This June day is also a great day for a party.  Deer Isle and Sedgwick celebrated the 75th anniversary of our “great green bridge” this morning by closing it for an hour, so people could walk across it.  Led by a bagpipe and drums and including a mandolin orchestra, a great crowd walked across, while a sailboat circled below and a small plane flew overhead.  A perfect June day.walkers

“Great green bridge” was our family’s name for this bridge, copied from a children’s book called “The Little Red Lighthouse and the Great Grey Bridge” which is about the George Washington Bridge connecting New York City and New Jersey.  Does anyone else remember that book?  It had, appropriately enough, a grey cover.sailboat

Maine Woods

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woods early

A few pictures from a hike I took recently through woods toward a beach.  It was a warm day, good to be walking among the trees, in and out of the sun.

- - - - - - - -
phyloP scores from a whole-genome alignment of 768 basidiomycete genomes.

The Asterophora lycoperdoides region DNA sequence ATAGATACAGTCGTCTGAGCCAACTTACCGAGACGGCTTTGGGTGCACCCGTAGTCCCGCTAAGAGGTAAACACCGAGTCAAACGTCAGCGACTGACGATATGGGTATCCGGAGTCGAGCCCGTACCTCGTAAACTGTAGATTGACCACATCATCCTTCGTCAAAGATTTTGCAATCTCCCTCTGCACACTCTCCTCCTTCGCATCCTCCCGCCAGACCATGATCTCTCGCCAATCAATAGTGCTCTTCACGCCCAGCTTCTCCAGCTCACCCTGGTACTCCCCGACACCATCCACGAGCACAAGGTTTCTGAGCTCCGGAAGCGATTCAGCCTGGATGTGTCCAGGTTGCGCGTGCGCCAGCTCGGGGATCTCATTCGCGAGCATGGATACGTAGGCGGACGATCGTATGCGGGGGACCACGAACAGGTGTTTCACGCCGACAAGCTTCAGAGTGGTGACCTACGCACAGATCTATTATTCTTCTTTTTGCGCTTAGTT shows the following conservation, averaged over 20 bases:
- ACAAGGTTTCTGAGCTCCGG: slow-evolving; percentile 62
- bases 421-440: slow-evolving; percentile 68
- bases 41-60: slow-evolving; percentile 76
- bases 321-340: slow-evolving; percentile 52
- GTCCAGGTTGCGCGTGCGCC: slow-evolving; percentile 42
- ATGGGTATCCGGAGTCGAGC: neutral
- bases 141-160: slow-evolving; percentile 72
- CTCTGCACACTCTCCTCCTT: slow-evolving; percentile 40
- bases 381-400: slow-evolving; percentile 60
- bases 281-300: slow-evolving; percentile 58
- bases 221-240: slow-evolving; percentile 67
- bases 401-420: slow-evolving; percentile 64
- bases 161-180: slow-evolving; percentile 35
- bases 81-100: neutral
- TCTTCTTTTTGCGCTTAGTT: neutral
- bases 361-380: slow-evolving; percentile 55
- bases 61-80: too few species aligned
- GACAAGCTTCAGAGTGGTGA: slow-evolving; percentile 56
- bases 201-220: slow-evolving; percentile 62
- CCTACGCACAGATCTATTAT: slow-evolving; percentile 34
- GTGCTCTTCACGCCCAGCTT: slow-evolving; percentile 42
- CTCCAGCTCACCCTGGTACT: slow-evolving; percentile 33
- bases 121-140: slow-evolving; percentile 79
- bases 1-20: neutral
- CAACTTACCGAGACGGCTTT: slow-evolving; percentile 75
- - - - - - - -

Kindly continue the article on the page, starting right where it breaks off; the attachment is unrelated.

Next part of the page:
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The path was often exposed roots.  Apparently trees don’t mind being crowded.

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The destination was this bar formed by low tide.  It is a real beach, and a popular one, though that doesn’t show here.  Two children were building sand castles at the far side; other people were set up with awnings and towels.  A lot to carry in for a mile, I thought.  I soon returned to the shade of the woods.

woods return

Maine Flowers

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Buttercups

Buttercups

I visited a site which has human as well as natural history.  There was a store, a dock, a farmhouse, even an Indian shell mound.

Daisies

Daisies

Now there is a beach and a meadow.  The native growth has covered all the foundations.

Wild Rose

Wild Rose

That brown area beside the top rose is a stalk with rose hips from last year’s roses.  I once imagined myself as the kind of person who would collect rose hips to make my own tea.  This meadow and its history brought to mind settlers and those who live off what nature provides.

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The beach by the meadow

 

Maine Rocks

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rocks 1

Rocky Beach

Dropped stock
from an enormous
overturned truck.

rocks 2

Lupines

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lupines blue